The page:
If they demanded no contact, we would also obviously try to convince them they should have minimum contact for L's benefit (annual letters/photos, etc.)  and to leave the door open to a relationship later.  We would probably have our contact in China visit them occasionally (keeping a very low profile), to encourage them to open up contact.  We will have to build trust with them and that takes time.  I am crossing my fingers that they will be open to contact.

b.What if L's parents want more contact?

If we find L's family, I hope we can have as much contact as possible.  I would like letters/emails/photos/phone calls and visits.  This is a lot to ask from them, I think.  It really depends on the situation and what is best for L.  (e.g. That they are physically and psychologically safe for her to have contact, etc.) 

If her family in China welcomes her back as a member of their family, I will do what I can to facilitate as much contact as possible.  We are committed to visiting China as our finances permit (at least three visits during her childhood, hopefully more).  I have always hoped that we could live in China as a family while the girls are young, but it looks increasingly unlikely that will ever happen.  If L would like to spend some time living in China when she is old enough to make that decision (whether with her birth family or in some other way like being an exchanges student etc.) I think we would be willing to help her do that. 


One other thing I feel like I should address is the question people always seem to ask when I mention we are searching.   What I will do if they want her back???   I can't count the number of times people have said that to me. What if we find out that L was stolen and not given up voluntarily?  The answer to that is hard.  Legally, L is our daughter by both Chinese and international law.  I can't imagine the Chinese government would lose face by rescinding our adoption.  I am not afraid someone will take her away from us.   I won't "give her back" either.  She has had to much trauma in her short life for her to lose another family or be transplanted into another country and culture while she is too young to comprehend it.  Beyond "giving her back",  I am hopeful that sharing L with her Chinese family will be the best thing for her.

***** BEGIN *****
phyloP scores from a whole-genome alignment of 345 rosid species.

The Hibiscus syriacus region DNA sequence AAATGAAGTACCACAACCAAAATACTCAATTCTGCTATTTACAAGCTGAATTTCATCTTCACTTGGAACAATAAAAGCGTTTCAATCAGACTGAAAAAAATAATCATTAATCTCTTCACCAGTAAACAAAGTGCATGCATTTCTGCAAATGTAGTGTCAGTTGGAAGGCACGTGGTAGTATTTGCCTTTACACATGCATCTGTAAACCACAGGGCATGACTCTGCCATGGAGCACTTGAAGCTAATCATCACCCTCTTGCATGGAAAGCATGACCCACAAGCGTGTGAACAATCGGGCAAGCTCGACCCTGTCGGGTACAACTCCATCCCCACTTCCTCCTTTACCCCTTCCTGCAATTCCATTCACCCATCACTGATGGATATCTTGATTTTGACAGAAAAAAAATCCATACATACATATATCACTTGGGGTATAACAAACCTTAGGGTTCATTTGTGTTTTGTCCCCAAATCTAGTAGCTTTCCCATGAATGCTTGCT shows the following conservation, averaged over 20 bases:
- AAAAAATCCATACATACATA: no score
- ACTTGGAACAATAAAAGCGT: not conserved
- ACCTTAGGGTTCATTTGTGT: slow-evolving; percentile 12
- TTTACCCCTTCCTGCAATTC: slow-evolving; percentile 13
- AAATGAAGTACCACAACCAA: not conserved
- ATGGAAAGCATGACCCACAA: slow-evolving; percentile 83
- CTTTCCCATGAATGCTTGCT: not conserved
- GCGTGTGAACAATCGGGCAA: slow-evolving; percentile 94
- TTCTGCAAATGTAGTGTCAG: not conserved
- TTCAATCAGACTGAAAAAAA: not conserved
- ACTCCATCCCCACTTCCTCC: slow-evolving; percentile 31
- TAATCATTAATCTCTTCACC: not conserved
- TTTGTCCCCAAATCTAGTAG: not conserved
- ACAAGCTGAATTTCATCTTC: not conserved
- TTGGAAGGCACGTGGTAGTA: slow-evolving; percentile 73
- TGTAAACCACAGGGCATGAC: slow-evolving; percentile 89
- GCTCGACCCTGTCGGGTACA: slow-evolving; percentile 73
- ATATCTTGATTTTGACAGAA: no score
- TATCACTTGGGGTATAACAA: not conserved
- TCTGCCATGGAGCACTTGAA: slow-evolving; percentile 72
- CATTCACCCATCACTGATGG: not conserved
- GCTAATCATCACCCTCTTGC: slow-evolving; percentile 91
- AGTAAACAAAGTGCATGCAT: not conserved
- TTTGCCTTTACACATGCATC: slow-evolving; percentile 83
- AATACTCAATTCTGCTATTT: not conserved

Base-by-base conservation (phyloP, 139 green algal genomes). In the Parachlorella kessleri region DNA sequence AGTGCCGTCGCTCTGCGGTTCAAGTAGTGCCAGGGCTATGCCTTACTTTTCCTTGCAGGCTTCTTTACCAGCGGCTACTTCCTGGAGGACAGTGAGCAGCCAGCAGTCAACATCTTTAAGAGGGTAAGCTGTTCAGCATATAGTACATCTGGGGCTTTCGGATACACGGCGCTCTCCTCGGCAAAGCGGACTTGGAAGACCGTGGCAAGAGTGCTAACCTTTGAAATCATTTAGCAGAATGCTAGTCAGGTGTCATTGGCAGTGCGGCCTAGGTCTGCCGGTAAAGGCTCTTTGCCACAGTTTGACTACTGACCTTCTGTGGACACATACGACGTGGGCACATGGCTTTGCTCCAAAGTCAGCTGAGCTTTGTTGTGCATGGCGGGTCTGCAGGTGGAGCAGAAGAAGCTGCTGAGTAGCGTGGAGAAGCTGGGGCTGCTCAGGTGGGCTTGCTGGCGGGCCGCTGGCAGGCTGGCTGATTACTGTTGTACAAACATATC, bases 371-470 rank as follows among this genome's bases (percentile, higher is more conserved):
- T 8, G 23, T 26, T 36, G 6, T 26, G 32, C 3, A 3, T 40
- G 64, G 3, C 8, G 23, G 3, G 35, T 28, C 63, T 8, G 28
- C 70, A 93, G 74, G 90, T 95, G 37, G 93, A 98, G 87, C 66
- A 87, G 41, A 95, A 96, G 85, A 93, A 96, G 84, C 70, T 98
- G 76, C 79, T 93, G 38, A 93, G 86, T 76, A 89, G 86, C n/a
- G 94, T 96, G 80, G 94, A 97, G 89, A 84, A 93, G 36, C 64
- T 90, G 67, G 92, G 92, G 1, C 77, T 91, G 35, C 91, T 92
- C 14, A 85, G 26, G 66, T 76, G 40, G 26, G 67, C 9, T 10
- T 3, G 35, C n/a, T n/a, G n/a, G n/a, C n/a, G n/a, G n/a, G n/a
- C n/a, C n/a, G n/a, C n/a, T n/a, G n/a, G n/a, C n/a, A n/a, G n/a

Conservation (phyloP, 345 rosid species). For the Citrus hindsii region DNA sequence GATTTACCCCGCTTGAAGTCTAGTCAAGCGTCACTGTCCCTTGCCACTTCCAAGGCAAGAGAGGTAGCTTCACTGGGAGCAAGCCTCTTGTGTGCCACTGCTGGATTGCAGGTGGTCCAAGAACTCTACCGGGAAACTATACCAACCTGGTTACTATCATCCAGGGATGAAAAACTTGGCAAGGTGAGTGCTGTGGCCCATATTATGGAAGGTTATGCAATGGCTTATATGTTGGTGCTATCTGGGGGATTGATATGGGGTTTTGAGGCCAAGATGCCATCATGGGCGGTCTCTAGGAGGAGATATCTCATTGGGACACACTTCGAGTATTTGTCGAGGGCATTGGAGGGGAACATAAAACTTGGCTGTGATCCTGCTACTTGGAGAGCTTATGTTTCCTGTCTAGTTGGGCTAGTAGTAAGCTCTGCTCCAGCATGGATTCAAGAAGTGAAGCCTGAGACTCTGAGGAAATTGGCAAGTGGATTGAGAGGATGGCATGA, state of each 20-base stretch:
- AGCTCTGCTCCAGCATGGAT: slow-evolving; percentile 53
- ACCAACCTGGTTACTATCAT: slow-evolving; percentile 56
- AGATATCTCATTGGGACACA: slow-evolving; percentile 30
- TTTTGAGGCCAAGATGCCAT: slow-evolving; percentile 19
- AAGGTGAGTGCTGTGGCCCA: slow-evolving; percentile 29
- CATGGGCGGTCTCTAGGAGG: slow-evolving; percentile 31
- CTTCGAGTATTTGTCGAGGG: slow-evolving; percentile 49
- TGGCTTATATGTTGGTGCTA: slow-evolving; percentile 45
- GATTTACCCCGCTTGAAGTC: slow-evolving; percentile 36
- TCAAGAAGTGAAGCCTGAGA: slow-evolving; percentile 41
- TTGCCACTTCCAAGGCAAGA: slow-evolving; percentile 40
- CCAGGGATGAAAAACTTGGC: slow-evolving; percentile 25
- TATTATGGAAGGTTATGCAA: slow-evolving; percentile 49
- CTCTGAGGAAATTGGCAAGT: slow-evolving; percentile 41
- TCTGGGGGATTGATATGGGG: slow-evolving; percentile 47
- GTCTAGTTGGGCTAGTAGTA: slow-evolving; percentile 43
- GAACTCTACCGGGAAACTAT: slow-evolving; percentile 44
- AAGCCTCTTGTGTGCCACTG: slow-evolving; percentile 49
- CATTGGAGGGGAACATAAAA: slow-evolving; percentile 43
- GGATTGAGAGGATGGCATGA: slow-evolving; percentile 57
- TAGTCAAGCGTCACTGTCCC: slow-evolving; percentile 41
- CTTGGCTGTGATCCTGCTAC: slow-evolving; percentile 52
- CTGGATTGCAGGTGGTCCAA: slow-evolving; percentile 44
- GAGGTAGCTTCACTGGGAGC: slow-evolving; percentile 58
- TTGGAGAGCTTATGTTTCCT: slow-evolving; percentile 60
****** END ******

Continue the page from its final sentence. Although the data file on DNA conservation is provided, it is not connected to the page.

I'd like to thank American Family for expanding my family once again. I definitely plan to stay in contact.

15 comments:

My name is Andy. said...

I found your blog through the OA interviews, and I'm glad that I did! I look forward to reading more.

Thanks for sharing!

Oka said...

very interesting

SupahMommy said...

What a beautiful interview Jane! How lovely she and her family seem.

xoxo
supah

Chief said...

What a wonderful family you found!

Kmama said...

Great interview. The family sounds so interesting.

Evonne said...

What a great interview and a great family!

I love that L's parents are teaching her about her culture and trying to contact her birth family. An open adoption can come with a lot of questions, some of them scary, but most times I think it's a good thing for everyone involved.

Aunt Juicebox said...

Great interview! Very interesting stuff!

Eternally Distracted said...

What a fantastic idea and such a fanulous interview. It is heartwarming to know there are so many special people out there.

Lisa said...

What a great family! I love your interviews.

william said...

sounds brilliant, well done :)

Unknown Mami said...

Both this interview and the one on American Family are great.

I love your perspective on family. It is very welcoming and embracing. It is apparent in many of your posts.

MomZombie said...

Hi Jane, Thanks for visiting my corner of the world. I like your interview because there is so much I can relate to being the adoptive mother of a Chinese daughter. I particularly felt my heart drop when the mother said she acknowledged her role in her child's loss of caregivers and culture. This is the hardest part for us. We will never look Chinese or be Chinese. Even if we master Mandarin and the art of wrapping dumplings we will never do it as part of a passing down of original culture and tradition. Right now she is a happy 4 year old and proud of her China roots but I know the time will come when the big questions will begin.

WannabeVirginia W. said...

Thanks for stopping in. I think I will stay a while if you don't mind.

What an awesome blog. I have tons of questions regarding adoptions of children from "other" cultures.

Shannan said...

Great interviews of you both!

When did I become my Mom said...

Thanks for sharing this story - this was a great interview. My brother's father is Chinese and you've brought back a lot of memories...

Thanks also for your kind words and putting me on to Autspot!